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Saturday, January 23, 2010

Greeley Colorado District 6 School Superintendent: Up to $16 Million in Cuts

Ranelle Lang, Superintendent of Greeley Colorado District 6 School system, has proposed that all department heads produce multiple budget scenarios preparing for cuts of anywhere between eight, ten, to twelve percent or more according to a letter distributed by email (so much for Ms. Lang's personal touch and consideration) to District 6 employees.

Strength is what we need locally over the next several months and even years. We have significant challenges. The State of Colorado, reeling from the recession, must severely reduce the amount of money for K-12 education. These cuts will result in us having to pare $9 million to $16 million from our budget for the 2010-11 school year.

Have those department heads been given any guidance on what to trim? Is the least favorite employee to go? Do they not see the need for this program or that? Out it goes. Who is Captain of this ship anyhow? Where is the strategic planning for the budget cuts? Is the public going to be allowed to determine cuts? "Let's lose educating all those poor and brown people because they are, well, poor, and brown." What a recipe for disaster.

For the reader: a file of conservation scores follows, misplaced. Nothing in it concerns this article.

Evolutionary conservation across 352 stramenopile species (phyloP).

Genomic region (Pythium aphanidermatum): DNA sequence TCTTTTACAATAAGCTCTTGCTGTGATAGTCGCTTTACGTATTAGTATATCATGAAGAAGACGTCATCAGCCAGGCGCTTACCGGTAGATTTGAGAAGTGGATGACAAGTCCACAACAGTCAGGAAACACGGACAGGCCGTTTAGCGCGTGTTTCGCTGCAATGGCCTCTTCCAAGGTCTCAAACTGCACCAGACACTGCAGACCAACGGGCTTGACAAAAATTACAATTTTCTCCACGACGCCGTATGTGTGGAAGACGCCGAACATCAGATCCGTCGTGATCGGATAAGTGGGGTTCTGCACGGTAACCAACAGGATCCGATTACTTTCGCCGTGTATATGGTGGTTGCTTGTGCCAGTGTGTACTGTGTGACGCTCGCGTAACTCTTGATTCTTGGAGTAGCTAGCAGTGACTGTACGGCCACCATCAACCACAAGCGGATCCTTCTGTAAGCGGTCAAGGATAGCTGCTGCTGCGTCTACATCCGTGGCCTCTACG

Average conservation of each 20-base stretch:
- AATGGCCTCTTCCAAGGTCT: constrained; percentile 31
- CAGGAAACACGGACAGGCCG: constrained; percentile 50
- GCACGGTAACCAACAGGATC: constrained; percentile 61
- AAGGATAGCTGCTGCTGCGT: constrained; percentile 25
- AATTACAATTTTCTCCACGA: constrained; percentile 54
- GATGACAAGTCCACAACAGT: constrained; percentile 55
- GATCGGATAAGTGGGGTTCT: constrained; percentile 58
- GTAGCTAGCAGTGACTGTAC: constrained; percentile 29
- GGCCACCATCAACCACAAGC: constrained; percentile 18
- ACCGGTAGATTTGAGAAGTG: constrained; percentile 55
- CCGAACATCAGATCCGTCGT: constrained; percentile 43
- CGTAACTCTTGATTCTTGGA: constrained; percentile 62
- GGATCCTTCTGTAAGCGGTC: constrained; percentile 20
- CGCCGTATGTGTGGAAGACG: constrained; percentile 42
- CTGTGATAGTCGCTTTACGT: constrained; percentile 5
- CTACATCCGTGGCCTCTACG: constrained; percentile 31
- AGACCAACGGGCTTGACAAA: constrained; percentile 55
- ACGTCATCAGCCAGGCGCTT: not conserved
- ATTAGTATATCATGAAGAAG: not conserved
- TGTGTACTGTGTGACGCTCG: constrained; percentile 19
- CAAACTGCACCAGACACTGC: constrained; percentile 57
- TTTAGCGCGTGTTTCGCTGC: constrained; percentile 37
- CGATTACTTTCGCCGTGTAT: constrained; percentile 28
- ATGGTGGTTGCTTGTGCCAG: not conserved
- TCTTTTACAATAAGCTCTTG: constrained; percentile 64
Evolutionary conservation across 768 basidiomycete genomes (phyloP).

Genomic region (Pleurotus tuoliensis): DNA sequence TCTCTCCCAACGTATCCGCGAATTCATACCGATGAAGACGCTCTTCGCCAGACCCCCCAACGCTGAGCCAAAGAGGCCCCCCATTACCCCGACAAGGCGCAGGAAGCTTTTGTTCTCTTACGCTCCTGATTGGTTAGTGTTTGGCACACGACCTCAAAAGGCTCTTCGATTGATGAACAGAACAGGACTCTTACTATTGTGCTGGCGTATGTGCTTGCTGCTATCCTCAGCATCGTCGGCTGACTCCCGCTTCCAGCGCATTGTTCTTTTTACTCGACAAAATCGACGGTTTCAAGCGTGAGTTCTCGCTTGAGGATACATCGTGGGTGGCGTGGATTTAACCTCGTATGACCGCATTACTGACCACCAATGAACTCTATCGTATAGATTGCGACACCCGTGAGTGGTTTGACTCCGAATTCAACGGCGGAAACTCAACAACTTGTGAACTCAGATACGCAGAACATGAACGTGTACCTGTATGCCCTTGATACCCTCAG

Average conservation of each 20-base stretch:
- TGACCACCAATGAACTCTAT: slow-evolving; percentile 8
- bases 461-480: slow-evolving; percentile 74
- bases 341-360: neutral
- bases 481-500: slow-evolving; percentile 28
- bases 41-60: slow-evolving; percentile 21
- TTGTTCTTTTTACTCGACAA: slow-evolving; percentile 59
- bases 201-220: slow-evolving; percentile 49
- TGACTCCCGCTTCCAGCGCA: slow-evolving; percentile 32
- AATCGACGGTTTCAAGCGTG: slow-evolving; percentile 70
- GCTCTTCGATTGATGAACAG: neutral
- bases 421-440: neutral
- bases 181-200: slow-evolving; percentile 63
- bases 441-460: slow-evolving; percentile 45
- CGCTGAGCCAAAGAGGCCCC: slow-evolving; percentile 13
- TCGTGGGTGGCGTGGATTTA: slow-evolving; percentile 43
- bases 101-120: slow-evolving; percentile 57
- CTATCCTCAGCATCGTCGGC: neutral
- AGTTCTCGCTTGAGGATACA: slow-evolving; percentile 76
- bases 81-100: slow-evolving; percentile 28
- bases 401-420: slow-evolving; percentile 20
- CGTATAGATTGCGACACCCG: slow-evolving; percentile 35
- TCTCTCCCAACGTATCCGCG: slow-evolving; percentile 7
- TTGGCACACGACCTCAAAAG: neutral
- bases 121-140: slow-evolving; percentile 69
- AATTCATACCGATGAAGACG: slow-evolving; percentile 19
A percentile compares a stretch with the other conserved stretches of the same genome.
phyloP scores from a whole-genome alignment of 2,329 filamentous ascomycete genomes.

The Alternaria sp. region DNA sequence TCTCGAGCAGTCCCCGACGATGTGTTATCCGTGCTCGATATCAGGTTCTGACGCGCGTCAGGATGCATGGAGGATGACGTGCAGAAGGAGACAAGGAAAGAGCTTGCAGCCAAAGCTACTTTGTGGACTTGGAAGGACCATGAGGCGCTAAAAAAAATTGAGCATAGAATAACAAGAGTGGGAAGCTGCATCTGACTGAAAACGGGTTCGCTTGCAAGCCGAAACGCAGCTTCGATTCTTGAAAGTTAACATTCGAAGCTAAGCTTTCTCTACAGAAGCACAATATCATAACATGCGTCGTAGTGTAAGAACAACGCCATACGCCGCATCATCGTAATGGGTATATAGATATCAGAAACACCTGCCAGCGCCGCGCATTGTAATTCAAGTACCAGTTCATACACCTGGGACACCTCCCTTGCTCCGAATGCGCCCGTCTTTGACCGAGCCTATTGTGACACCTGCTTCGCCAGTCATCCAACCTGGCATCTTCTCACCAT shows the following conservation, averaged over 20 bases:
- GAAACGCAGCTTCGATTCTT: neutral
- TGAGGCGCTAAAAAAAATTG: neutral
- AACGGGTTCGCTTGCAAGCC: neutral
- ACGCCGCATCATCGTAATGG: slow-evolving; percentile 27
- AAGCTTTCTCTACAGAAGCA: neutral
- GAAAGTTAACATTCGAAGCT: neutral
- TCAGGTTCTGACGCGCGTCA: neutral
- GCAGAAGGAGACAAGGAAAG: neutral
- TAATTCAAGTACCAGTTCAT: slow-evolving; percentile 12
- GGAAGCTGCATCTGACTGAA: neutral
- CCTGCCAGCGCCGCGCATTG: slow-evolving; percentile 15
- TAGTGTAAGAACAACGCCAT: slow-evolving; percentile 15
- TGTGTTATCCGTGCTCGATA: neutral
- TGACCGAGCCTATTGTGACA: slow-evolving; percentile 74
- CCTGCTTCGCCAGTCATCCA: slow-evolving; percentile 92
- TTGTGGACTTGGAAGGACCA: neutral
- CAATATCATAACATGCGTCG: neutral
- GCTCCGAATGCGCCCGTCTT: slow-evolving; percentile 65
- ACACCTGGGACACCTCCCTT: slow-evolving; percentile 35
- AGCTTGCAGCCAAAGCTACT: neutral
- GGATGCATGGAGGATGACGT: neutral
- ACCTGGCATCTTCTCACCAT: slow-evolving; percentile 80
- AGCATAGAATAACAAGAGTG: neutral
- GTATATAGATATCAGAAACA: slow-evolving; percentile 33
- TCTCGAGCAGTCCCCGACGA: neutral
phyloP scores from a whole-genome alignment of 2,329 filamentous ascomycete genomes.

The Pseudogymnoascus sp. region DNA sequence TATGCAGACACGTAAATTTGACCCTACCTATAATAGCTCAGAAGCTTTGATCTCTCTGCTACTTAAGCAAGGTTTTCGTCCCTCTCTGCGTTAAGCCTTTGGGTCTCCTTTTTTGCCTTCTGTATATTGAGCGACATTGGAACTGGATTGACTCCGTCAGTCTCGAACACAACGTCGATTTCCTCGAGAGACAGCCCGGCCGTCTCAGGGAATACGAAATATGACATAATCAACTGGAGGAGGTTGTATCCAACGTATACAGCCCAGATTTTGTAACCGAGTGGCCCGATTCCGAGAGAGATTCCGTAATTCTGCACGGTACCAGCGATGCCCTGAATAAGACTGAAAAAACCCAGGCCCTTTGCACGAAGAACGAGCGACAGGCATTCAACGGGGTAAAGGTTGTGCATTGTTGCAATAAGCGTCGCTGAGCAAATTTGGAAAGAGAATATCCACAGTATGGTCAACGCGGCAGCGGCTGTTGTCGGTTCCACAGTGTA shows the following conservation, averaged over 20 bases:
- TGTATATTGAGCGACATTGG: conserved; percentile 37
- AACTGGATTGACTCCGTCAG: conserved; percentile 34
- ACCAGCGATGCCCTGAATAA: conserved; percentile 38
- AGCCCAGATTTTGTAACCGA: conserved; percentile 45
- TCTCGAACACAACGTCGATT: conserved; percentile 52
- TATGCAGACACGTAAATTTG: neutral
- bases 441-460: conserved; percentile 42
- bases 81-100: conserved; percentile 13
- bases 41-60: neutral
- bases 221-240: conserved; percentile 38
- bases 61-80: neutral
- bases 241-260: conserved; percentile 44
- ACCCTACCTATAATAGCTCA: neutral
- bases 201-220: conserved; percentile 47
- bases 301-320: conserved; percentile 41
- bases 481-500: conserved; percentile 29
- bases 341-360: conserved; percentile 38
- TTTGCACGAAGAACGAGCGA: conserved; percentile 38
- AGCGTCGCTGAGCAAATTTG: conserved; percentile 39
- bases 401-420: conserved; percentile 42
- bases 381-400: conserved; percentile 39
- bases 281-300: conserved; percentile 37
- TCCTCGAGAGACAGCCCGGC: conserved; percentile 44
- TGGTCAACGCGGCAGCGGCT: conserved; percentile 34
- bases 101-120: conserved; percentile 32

What Ms. Lang doesn't mention is any culpability on District 6's administrative watch. Relying on the fact that people assume all school districts are facing cuts is not quite the same as illustrating the depth of the problem and the history of the problem in D6 schools. Where are the reserves Ms. Lang? In economic good times reserves are created to be spent to soften the blows in economic downturns. Will you be voluntarily taking a twenty percent pay reduction for your own part? Will Mr. Eads, the custodial worker turned manager of operations turned administrative mouthpiece, be turning over his spacious and elegant official digs to save facility costs? Will the administrative offices be closed and the paper-pushers be given a seat in the back of an overcrowded classroom? Will the expansive payroll department be moved to a smaller, less costly, outside facility?

My beef isn't that Colorado is facing a downturn, although Ms. Lang would be well advised to understand the nature and trends in the recession before writing about it, it is that not once, in this letter or any other pseudo communication does the primary mission of the District rule the pages. All signs point to the fact that the Board and Administration in place do not have the skills to be managing a sinking ship. A fully floating ship might be fine under their direction but the 'Shari Lewis Lamb-Chop approach' to fixing this situation is really hard to stomach.